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NICE to see you

Last week, on the same day the Care Quality Commission published its annual State of Care report, a hugely important joint consultation between the National Institute for Health and Care Excellence and NHS England slipped out to much less fanfare.

The consultation proposes some big changes to the way new drugs are approved for NHS funding.

Since its creation in 1999, NICE has made this decision for most treatments on the basis of how cost effective they are.

However, it is now suggesting that considerations of “affordability” – or the overall cost to the NHS – should be included in its decision making.

This would happen through a “budget impact test”. If a new drug would result in an annual cost to the NHS greater than £20m, then the manufacturer will have to enter negotiations with NHS England to get the price down. If they can’t reach a deal, the drug will be subject to a slower rollout.

The test could be called “the hepatitis C clause”: NHS England was caught napping by the arrival of new therapies for the disease in 2015.

The drugs were judged by NICE to be cost effective, but they posed a significant financial risk to NHS England’s budget because they are very expensive and because of the disease’s prevalence.

To mitigate this risk, NHS England negotiated an unprecedented delay to the introduction of the drugs, followed by an unprecedented phased rollout with courses of treatment capped at 10,000 in 2016-17.

NHS England will hope the new policy will save its fingers from being burnt again by drugs that are both cost effective and expensive.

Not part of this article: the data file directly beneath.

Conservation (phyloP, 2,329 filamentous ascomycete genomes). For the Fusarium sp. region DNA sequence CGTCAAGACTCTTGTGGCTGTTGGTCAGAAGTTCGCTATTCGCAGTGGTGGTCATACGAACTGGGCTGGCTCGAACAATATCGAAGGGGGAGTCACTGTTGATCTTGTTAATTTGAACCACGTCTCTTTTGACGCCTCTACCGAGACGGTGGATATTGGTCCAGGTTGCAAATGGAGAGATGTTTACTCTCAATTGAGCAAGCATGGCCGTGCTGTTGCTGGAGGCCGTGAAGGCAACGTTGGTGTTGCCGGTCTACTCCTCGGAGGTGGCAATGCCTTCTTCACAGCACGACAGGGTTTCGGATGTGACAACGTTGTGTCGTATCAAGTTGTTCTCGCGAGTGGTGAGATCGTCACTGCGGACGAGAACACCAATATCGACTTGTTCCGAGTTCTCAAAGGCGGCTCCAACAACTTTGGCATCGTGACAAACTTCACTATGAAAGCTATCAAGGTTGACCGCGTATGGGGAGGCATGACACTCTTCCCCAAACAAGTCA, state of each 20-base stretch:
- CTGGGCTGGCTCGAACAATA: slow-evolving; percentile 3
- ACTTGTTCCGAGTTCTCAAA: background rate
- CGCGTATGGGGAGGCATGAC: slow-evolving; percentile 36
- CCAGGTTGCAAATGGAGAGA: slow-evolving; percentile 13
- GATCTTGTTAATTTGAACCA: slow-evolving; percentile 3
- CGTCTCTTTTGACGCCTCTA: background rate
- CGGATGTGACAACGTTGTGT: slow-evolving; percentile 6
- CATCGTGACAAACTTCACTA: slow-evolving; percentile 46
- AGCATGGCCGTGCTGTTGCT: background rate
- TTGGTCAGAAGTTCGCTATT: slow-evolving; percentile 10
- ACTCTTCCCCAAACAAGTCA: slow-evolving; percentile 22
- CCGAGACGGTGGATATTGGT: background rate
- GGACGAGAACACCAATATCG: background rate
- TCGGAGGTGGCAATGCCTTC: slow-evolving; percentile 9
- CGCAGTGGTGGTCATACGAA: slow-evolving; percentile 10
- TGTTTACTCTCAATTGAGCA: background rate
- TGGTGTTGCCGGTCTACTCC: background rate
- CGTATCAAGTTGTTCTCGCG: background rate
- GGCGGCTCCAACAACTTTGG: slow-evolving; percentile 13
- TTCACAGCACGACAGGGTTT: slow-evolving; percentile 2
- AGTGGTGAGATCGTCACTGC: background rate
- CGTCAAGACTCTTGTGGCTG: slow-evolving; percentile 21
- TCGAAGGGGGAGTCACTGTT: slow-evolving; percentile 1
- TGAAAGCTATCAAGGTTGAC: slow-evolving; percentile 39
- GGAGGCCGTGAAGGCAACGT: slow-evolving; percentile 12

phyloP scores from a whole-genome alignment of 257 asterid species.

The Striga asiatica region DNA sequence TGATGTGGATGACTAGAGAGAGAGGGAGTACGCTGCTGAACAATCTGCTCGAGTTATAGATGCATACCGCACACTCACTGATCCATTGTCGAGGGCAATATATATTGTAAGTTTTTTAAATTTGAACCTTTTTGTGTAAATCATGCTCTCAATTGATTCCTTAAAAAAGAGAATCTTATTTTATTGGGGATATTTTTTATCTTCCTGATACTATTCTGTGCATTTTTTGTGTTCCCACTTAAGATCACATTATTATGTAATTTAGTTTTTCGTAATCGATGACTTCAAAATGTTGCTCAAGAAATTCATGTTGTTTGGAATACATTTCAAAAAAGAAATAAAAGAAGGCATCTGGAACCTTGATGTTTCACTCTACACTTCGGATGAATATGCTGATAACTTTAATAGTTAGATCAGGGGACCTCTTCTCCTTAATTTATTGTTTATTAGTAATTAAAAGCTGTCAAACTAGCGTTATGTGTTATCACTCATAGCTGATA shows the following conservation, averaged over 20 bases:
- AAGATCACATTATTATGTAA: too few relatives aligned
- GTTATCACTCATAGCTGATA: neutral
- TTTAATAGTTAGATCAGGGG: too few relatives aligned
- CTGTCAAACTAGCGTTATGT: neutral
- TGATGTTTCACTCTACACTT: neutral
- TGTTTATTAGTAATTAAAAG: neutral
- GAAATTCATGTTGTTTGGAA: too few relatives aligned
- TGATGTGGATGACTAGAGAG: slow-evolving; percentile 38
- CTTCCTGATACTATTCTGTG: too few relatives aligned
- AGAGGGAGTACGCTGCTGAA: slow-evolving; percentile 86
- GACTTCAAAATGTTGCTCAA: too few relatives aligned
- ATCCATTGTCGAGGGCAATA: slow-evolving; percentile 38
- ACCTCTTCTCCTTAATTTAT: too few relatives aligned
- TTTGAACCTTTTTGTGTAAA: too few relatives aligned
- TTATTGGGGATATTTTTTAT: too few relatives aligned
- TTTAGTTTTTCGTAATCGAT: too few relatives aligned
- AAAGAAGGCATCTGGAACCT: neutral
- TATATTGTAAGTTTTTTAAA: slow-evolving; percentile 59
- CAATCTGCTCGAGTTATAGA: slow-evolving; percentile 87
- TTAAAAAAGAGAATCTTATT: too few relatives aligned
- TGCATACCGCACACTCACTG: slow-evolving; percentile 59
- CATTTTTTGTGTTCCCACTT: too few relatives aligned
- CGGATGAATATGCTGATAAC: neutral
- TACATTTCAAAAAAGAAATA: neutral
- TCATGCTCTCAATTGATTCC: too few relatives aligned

Cost effectiveness no longer king?

So is cost effectiveness no longer king in the NICE appraisal process?

While that’s true for the most part, cost effectiveness is actually being extended in one area.

As well as introducing the budget impact test, the consultation proposes introducing a cost effectiveness threshold to NICE’s “highly specialised technology” assessments – its process for authorising drugs for very rare diseases.

The threshold would be set at £100,000 per quality adjusted life year for these drugs.

While this is more than three times higher than NICE’s standard threshold, the introduction of such a hurdle could still make it more difficult for these drugs to win NICE approval unless companies lower their prices.

Tanks on the lawn

Taken together, the two proposals are likely to be anathema for the pharmaceutical industry and some patient groups, though NICE has tried to sugar the pill by offering “fast track” appraisals for the most cost effective new drugs with a QALY predicted to be below £10,000.

The response from these two constituencies has been quite muted so far, but expect the volume to rise when drugs start coming a cropper at the new hurdles.

For its part, NHS England will argue the changes are a sensible way of managing the competing demands on its budget in a period of austerity. If companies want to get their drugs to patients then all they have to do is offer a more competitive price, NHS England will argue.

But is there another party which is not best pleased with the changes?

Take a look at these two carefully worded sentences from the consultation document:

“Some of the proposals in this consultation relate to NICE’s processes and methods and others to the way in which NHS England manages its budgets. In some cases the changes that NICE is proposing are a consequence of the approach that NHS England wants to take.”

It would not be surprising if NICE was not terribly happy with the developments – it represents a major change to the way the organisation works, and an ebbing of power to NHS England.

Simon Stevens, the NHS England chief executive, first floated the idea of a budget impact test in an interview with HSJ earlier this year, when he also criticised the current NICE process for making it “harder” for his organisation to strike the best deals with pharma companies.

With this consultation, NHS England’s tanks have been placed squarely on NICE’s lawn.